Dating Disaster: Is Neanderthal the New Piltdown?
February 25, 2005
We all know it by heart: Neanderthal Man was a big-boned, hairy cave-dweller that got pushed out of northern Europe 40,000 years ago by the smarter modern humans. Could this all be wrong? Did some bones actually belong to real people living in recorded history? The man who dated some of these bones, […]
South American Dinosaur Find Modifies Theories
February 23, 2005
A deinonychus-like dinosaur has been found in Argentina. Representatives of this group, including velociraptor, had previously only been known in the northern hemisphere and Asia. Since South America was supposedly on another land mass at the time, “The new discovery demonstrates that Cretaceous theropod faunas from the southern continents shared greater similarity with those of […]
Is Darwinism a Free Lunch Scam?
February 18, 2005
Neurobiologist William H. Calvin commented at the AAAS meeting this week about the claim that modern humans lived much earlier than thought (see 02/16/2005 entry). To him, it means that we need to rethink our assumptions that bigger brains are smarter, according to a report on EurekAlert. If “Homo sapiens was walking around Africa 200,000 […]
Jurassic Park Revision #76: Bonehead Dinosaurs Not Head-Butters
February 16, 2005
Pachycephalosaurs, or bone-heads, were dome-headed dinosaurs with skulls nine inches thick. Interpretation: they rammed each other like rams, or head-butted jeeps filled with hapless human tourists in the movies. Wrong, reports National Geographic in the March 2005 issue: research by Jack Horner and Mark Goodwin has shown that the thick skulls, surprisingly, could not have […]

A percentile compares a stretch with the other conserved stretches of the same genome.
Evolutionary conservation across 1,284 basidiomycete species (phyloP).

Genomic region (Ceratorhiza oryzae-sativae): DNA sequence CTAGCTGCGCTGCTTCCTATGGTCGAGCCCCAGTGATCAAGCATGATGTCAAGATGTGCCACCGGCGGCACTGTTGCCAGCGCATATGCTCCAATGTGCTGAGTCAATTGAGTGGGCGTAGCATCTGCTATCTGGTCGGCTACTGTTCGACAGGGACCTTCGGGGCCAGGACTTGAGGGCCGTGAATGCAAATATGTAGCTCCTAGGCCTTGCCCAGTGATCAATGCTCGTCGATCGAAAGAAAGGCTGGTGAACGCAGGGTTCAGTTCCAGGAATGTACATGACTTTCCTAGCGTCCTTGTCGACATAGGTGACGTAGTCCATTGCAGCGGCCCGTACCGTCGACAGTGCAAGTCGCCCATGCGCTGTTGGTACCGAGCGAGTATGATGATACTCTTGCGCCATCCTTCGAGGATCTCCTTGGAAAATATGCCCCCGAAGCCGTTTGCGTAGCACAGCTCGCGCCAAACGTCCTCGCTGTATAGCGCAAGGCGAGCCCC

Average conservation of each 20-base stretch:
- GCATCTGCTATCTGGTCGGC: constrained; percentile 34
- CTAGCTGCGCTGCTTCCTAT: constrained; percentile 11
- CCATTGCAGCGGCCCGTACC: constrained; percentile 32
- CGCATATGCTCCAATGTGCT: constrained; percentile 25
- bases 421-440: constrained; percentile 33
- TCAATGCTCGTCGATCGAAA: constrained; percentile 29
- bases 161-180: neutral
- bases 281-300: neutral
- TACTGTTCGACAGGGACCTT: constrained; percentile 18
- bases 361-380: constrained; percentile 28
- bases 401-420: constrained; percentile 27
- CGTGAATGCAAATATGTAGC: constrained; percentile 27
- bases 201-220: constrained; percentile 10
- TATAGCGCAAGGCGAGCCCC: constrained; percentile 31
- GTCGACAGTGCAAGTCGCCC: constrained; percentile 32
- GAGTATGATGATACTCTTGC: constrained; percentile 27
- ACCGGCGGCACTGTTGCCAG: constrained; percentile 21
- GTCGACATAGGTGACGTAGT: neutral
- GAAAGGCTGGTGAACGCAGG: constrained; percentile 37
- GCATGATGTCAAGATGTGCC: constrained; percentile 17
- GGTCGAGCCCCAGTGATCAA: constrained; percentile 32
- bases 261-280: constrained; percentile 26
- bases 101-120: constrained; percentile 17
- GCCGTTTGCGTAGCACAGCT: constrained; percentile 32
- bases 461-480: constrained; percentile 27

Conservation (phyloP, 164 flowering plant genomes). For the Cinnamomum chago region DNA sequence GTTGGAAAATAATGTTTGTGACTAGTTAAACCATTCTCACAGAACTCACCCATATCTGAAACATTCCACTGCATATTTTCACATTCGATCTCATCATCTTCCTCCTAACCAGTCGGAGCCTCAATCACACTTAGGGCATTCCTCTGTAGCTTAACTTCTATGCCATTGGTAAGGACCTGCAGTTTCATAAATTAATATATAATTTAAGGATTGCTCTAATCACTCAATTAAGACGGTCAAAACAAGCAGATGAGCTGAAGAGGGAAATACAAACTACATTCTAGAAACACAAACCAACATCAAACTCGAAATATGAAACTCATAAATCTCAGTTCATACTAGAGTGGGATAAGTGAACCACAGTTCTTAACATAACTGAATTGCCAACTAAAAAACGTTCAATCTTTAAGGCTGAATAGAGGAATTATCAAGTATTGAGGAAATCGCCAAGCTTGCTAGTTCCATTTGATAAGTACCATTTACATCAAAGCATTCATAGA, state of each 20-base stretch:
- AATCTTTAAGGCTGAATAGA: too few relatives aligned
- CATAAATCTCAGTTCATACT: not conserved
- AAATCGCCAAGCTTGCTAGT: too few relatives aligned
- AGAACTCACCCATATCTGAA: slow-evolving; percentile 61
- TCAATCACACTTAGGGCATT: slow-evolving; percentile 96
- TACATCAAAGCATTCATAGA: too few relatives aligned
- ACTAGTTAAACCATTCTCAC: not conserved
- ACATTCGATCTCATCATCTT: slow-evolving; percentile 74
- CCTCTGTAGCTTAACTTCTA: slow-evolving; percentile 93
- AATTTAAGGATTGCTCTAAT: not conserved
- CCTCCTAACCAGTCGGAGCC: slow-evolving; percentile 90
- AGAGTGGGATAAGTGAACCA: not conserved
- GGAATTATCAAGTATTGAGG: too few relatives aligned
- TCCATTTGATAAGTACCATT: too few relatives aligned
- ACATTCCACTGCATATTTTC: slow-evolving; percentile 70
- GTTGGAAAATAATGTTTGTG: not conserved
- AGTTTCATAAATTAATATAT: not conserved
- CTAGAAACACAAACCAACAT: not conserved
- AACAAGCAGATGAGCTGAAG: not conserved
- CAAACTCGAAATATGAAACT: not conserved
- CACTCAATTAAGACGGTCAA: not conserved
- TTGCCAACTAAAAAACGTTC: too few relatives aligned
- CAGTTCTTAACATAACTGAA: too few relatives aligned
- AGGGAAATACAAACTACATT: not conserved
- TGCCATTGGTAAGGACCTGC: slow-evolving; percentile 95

Age of Modern Humans Revised,
Depending on Whom You Believe
February 16, 2005
The official age of the oldest anatomically modern humans is now 195,000 years, some 65,000 years older than previously thought. This announcement was made in Nature1 by Ian McDougall, Francis H. Brown and John F. Fleagle, based on revised radiometric dates calculated from sediments surrounding two human skeletons in Ethiopia. These specimens, named Omo I […]
Fossil Record Reliable, Study Says
February 14, 2005
A University of Chicago press release declares that the fossil record is reliable. Susan M. Kidwell studied the record of bivalves as a function of their fragility and deduced that preservability of shells was only a minor factor in their observed abundance. “In fact, if anything, variations having shells that seemed least likely to be […]
Can Evolution Repeat Itself?
February 10, 2005
A press release from University of Chicago reported today that “115-million-year-old fossil of a tiny egg-laying mammal thought to be related to the platypus provides compelling evidence of multiple origins of acute hearing in humans and other mammals” (emphasis added in all quotes). The fossil apparently shows inner-ear bones in the monotreme lineage that supposedly […]